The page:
And yet, while OHYUNG’s album can thrive beautifully and quietly in the background, the sense of emotional vulnerability that sits at its core creates a level of intimacy that invites listeners to give their undivided attention. To further complicate this notion of ambient music as background music, OHYUNG created a music video for the track “symphonies sweeping!,” framing and focusing our attention on a visual narrative with instrumental ambient music playing a central role in establishing the tone of the video. This foray into creating visual art out of ambient music was initially a challenge.

“I [didn’t] know how to make a music video for ambient music because I feel like when people put on ambient music, no one’s really watching the video,” they reflect. “But then I was thinking of it just more as an art piece. [April Lin] did the music video for my song ‘now i close my eyes the world i see is so beautiful.’ Their work is so clever and empathetic and draws from their life in a really beautiful way and is edited in this interesting way. I took a lot of inspiration from their work.”

Comprised of short, intimate videos taken from their phone’s camera reel, OHYUNG’s self-produced music video for “symphonies sweeping!” is a vulnerable snapshot of the past two years of the pandemic through their eyes. As the sound of muffled church bells ring and a languid tenor synth line sways like a symphony swelling in the ruins of a cathedral lost underwater, images from OHYUNG’s point of view flick across the screen, sometimes merging, sometimes transitioning serendipitously into each other. The video feels at once achingly slow and surprisingly fast, a reflection of the way our perception of time has been slowed, refracted, and distorted with the onset of 2020 lockdown.

As we witness countless quiet moments—a loading screen for a video game avatar on NBA 2k20, selfie videos of OHYUNG singing karaoke, trying on wigs, and shooting a basketball, and even innocuous shots like a balloon floating away into the sky and waves crashing against rocky cliffs—incomplete snippets of diary entries appear as found poetry in subtitles below. To witness this vulnerability alongside the subdued yet triumphant melody of “symphonies sweeping!” solidifies the beauty that emerges in the stillness of imagine naked! The video ends with a lovely refrain that fades all too quickly into a stray logistical thought, a reflection of the fleeting nature of these touching moments: “a good heart / a brighter summer day / after all what else could have formed my feelings / need to buy more bird food soon.”

Perhaps the biggest reason OHYUNG’s focused study of stillness and softness on imagine naked! comes as a surprise is that it feels so at odds with the loud chaos that has made their live performances a defining part of their artistic image. With everything from animalistic thrashing body movements amidst heavy breathing and screaming to playful, childlike voice effect filters to drag performances and modern dance choreography, the question of how the peaceful ambient music of imagine naked! might fit into a live performance setlist seems a potentially challenging one to answer. But OHYUNG isn’t deterred, instead finding ways to incorporate ambient music from the new album into their live sets to highlight contrast and provide diverse modes of catharsis.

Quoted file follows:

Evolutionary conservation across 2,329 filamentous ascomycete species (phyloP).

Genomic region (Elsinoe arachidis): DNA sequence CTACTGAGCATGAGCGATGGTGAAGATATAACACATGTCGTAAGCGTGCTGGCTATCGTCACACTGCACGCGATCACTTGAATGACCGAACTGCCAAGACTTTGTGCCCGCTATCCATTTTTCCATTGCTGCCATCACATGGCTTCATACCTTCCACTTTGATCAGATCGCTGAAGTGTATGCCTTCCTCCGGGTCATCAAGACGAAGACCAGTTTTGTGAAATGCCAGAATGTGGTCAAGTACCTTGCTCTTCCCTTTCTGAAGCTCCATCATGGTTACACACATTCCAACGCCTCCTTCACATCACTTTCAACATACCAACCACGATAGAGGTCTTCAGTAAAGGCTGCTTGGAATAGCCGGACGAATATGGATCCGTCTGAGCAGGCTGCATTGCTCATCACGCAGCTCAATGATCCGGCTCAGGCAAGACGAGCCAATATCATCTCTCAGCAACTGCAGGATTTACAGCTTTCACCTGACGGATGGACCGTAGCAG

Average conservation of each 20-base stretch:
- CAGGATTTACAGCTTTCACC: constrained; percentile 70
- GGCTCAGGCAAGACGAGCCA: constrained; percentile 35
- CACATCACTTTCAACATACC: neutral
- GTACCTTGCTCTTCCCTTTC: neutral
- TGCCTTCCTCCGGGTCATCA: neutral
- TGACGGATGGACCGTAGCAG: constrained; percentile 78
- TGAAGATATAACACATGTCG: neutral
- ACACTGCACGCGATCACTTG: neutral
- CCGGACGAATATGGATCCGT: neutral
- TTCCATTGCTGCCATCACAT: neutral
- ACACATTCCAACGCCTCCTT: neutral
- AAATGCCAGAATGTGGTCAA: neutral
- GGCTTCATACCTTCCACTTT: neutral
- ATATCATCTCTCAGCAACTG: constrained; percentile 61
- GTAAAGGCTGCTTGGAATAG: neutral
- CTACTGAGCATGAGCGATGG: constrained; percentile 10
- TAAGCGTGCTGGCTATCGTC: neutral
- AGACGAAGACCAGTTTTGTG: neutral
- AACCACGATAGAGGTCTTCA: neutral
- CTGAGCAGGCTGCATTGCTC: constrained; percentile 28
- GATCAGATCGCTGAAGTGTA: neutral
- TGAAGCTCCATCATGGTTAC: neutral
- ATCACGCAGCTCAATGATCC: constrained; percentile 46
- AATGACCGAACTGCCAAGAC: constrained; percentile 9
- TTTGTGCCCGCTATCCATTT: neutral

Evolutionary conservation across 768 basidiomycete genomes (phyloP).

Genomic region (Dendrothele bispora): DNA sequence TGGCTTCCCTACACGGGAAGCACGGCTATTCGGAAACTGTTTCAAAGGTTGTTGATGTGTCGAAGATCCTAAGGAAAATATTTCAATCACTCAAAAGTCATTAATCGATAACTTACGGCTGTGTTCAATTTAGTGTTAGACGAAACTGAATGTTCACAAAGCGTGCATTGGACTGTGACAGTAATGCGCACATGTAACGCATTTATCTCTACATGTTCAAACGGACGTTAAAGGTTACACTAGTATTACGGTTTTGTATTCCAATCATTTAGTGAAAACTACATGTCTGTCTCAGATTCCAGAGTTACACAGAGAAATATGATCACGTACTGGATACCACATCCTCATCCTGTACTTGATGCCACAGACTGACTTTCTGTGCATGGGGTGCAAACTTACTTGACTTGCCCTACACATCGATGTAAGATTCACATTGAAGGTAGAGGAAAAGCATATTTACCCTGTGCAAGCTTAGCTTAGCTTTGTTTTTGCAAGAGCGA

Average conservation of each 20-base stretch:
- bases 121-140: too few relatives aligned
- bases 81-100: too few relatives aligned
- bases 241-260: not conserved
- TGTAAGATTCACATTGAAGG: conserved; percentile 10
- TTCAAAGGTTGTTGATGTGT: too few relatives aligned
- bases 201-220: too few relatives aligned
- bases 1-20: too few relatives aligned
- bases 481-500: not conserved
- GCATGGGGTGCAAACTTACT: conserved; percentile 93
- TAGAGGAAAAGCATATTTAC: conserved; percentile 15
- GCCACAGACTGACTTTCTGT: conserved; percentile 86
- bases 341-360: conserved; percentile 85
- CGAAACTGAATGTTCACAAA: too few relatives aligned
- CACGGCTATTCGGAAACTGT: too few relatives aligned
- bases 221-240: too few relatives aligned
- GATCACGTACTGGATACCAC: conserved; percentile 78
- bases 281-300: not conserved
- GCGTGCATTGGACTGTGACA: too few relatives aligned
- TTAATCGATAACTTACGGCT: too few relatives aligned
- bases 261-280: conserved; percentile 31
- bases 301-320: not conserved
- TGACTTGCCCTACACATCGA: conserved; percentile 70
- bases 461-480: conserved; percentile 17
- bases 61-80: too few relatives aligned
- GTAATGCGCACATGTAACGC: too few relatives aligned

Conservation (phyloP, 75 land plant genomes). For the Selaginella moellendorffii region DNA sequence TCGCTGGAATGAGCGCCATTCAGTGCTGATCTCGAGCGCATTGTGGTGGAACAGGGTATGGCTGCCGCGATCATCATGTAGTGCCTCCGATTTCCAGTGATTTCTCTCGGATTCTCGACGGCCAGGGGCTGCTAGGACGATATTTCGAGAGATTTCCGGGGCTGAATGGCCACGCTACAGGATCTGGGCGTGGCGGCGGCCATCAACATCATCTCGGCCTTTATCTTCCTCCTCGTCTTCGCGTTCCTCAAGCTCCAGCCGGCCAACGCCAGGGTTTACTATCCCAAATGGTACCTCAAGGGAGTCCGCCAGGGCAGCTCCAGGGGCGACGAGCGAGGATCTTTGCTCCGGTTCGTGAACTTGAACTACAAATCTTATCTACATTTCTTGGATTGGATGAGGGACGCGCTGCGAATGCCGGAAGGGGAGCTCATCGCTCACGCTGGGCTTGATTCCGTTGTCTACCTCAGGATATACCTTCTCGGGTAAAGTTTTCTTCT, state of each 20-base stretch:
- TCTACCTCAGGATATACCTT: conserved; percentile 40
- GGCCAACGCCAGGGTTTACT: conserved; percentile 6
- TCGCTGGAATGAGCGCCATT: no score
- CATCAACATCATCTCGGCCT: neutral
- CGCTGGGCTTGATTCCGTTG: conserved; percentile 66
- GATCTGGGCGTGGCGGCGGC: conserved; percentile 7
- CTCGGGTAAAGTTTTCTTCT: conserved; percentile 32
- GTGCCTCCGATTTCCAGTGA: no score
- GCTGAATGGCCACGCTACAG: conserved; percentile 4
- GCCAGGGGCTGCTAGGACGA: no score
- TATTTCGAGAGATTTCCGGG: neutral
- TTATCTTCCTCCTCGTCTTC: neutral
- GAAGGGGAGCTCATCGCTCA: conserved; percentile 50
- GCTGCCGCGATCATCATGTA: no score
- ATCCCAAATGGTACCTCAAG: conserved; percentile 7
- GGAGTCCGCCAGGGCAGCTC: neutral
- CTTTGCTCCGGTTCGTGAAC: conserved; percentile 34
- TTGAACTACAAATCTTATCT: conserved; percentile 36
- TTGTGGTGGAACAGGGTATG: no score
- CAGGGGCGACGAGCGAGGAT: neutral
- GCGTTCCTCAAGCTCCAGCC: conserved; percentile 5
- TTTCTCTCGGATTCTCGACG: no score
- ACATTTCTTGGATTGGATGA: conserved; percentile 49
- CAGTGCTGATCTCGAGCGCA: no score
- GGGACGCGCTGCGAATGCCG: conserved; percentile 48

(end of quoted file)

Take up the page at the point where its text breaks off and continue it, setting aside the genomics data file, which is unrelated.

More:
“I think it works well where there are these hyper intense noise sections but also pure ambient release and just trying to find the right way of pairing the two so that the audience can really feel that release and appreciate the combination of the two back-to-back, which is how I think about music a lot: playing with different genres and combinations and how that can feel effective,” they share. “What I enjoy most about performances is the cathartic release, and I don’t know if I would enjoy a purely ambient set as a performer.”

Much like their philosophy on having variety in live performances, OHYUNG’s insistence on creating music across a multitude of genres remains steady. When asked if imagine naked! marks a new direction for their work, they respond, “I enjoy working in different genres and I think I’ll continue to.” It’s probably wise for us to refrain from guessing which direction they choose to go next. OHYUNG is an artist that relies on being grounded in their present emotions as a guiding force for their musical direction, and with a compositional tool belt that spans such an expansive range, the only realistic expectation we can relish in is the joy of surprise.

OHYUNG Musician Interview

Stream imagine naked!

OHYUNG Musician Interview


Written by
Miles Ginoza

Miles Ginoza (he/him) is a freelance writer and DJ based in California. He has written for Eastern Margins, Look At My Records, and REDEFINE Magazine. His writing explores the emotional and sensory experience of music with a focus on themes of nostalgia, healing, and home. Miles is a member of Eternal Dragonz, a digital collective of musicians, artists, designers, curators, and writers that draw inspiration from the Asian diaspora.